Workers in Greece and Spain are staging protests over their respective governments' austerity measures.
Thousands of striking Greeks marched on parliament on Thursday, in a test of the government's resolve to implement tough austerity measures demanded by the EU and IMF over its debt crisis.
Schools and government offices were shut and hospitals were operating on skeleton staff. Tourist sites were also closed, ships were kept in port or prevented from docking, and domestic flights were disrupted.
"Thieves come out," the protesters chanted in front of parliament where hundreds of riot police carrying batons and shields ringed the steps of the neo-classical building.
Thousands of demonstrators filled the square in front of parliament.
"These measures are destroying everything we have fought for. Where are the measures against unemployment? We were not the ones who created this crisis," said unemployed Nikos Galiatsatos, 26, one of the marchers.
Riot police closely shadowed a group of young protesters carrying anarchist flags along the march.
The strike was called by unions representing 2.5 million workers, half the country's workforce, who want the government to withdraw austerity measures agreed with the EU and IMF in return for a 110 billion-euro ($137 billion) emergency loan.
But the Socialist Greek government, in power for seven months, has so far shown no sign of caving in to the protests.
"Greece is changing rapidly, we are determined," Prime Minister George Papandreou told the Arab Economic Forum in Beirut.
"Burden on poor"
While there is palpable public anger against the measures, opinion polls show most Greeks agree reform is necessary to stem the debt crisis. But the overwhelming majority feel ordinary people are being made to pay while the rich still evade taxes.
"These measures are unfair and they burden us who have been working for all these years. The ones who became rich after stealing money from the state, those should be the ones who pay," said Angeliki Papageorgiou, a striking public sector employee outside the burnt bank.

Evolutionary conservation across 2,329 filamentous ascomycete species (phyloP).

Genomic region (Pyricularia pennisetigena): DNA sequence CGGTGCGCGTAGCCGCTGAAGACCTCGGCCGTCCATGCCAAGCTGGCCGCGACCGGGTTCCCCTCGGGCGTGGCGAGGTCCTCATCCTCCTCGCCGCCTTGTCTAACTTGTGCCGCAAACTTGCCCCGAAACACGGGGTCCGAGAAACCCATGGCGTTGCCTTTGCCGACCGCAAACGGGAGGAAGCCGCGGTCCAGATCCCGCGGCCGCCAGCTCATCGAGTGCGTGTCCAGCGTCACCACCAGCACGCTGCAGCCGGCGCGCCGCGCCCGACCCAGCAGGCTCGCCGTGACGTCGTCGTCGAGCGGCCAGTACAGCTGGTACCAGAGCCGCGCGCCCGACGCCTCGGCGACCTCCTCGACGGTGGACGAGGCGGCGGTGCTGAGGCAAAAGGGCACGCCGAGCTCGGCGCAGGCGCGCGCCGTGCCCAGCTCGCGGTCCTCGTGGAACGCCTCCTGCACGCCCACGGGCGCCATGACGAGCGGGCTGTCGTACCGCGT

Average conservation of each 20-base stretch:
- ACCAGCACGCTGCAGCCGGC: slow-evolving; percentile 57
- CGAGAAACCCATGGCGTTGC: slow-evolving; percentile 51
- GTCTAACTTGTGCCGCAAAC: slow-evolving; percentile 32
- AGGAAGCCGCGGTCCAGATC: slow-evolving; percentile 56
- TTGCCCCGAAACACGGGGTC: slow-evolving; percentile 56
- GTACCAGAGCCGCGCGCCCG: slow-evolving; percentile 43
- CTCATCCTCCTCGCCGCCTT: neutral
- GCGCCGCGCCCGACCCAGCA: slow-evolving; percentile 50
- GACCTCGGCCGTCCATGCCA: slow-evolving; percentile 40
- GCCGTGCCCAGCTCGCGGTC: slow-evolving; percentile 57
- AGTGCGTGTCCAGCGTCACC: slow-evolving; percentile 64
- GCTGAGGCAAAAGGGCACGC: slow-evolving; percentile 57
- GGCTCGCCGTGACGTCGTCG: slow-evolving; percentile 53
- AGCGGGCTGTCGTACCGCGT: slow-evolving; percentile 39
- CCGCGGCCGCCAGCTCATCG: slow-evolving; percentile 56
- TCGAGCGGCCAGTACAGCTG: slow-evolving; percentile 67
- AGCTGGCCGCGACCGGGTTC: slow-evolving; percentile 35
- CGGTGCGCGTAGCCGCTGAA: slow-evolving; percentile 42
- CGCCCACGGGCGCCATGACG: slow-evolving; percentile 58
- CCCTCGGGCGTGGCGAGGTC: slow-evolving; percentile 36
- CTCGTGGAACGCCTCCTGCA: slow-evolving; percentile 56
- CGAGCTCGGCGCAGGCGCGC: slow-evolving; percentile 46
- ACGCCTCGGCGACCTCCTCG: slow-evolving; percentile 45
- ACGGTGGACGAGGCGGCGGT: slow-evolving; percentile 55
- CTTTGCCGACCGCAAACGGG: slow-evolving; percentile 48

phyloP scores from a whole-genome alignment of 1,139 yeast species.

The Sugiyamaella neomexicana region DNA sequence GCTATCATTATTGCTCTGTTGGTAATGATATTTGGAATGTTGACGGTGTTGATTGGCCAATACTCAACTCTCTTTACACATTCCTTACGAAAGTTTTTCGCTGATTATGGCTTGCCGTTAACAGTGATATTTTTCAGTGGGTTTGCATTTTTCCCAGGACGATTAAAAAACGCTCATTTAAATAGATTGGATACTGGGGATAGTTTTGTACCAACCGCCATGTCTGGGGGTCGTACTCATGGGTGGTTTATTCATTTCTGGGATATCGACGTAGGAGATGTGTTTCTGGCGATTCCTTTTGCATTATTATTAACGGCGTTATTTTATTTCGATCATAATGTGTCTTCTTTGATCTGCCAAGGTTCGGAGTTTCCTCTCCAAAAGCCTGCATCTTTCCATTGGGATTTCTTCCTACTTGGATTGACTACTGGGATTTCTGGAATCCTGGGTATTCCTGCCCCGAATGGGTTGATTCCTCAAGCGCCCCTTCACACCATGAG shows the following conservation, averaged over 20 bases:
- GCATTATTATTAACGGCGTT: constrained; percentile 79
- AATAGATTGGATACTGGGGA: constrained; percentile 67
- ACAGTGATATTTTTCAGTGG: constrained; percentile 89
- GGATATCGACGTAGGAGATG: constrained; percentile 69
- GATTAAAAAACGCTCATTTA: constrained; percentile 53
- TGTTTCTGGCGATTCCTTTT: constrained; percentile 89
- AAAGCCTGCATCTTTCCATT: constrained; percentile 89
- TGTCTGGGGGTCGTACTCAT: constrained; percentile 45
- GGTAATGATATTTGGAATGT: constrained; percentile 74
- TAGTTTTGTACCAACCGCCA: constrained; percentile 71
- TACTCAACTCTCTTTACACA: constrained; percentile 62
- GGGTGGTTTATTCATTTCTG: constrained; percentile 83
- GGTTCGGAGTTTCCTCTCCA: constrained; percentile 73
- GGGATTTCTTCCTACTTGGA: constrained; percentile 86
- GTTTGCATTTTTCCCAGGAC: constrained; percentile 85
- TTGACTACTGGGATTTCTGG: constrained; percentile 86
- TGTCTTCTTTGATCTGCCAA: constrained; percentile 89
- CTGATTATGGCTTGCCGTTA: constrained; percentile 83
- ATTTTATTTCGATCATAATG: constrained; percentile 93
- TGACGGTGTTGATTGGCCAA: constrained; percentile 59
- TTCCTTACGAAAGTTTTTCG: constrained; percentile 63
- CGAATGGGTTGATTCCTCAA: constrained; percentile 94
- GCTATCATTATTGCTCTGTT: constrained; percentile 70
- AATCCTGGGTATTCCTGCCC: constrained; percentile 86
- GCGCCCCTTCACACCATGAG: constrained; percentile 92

The fear of being stranded by strikes or getting caught up in violent protests has chilled the tourism sector, leading to thousands of cancellations in an industry which generates nearly 20 percent of GDP and provides one in five jobs.
Three cruise ships with more than 7,000 passengers were prevented from docking in Athens because of the strike and left for other destinations, coastguard officials said.
Air traffic controllers said they would not strike on Thursday because they did not want to hurt tourism, but other walkouts affected some domestic flights.
"Bypassing Spain parliament"
Spanish unions vowed on Thursday to fight austerity moves in the courts as the Socialist government said it would introduce a contentious cut in public sector wages through a royal decree, bypassing parliament.
The UGT union, which was already planning a public sector strike on June 8, said it would contest the legality of such wage cuts at the centre of plans for budget reductions of 15 billion euros ($18.62 billion) announced last week.
"We are going to challenge the royal decree on wage cuts," Julio Lacuerda, a representative from Spain's second largest union UGT, told a news conference after meeting government officials to receive details of the pay reductions.
"This is a complete mockery of our legal right to bargain," added Enrique Foussoul of Comisiones Obreras (CCOO), Spain's largest union.
A government spokesman said the cuts, including an average 5 percent wage decrease this year for public sector workers, would be passed by royal decree at a cabinet meeting later Thursday, thereby going straight into Spain's statute books.
The cuts would take effect in pay cheques from June.
Spain's government announced more spending cuts last week to accelerate a reduction in its budget deficit after the European Union and International Monetary Fund approved $1 trillion in emergency funds for weak euro economies.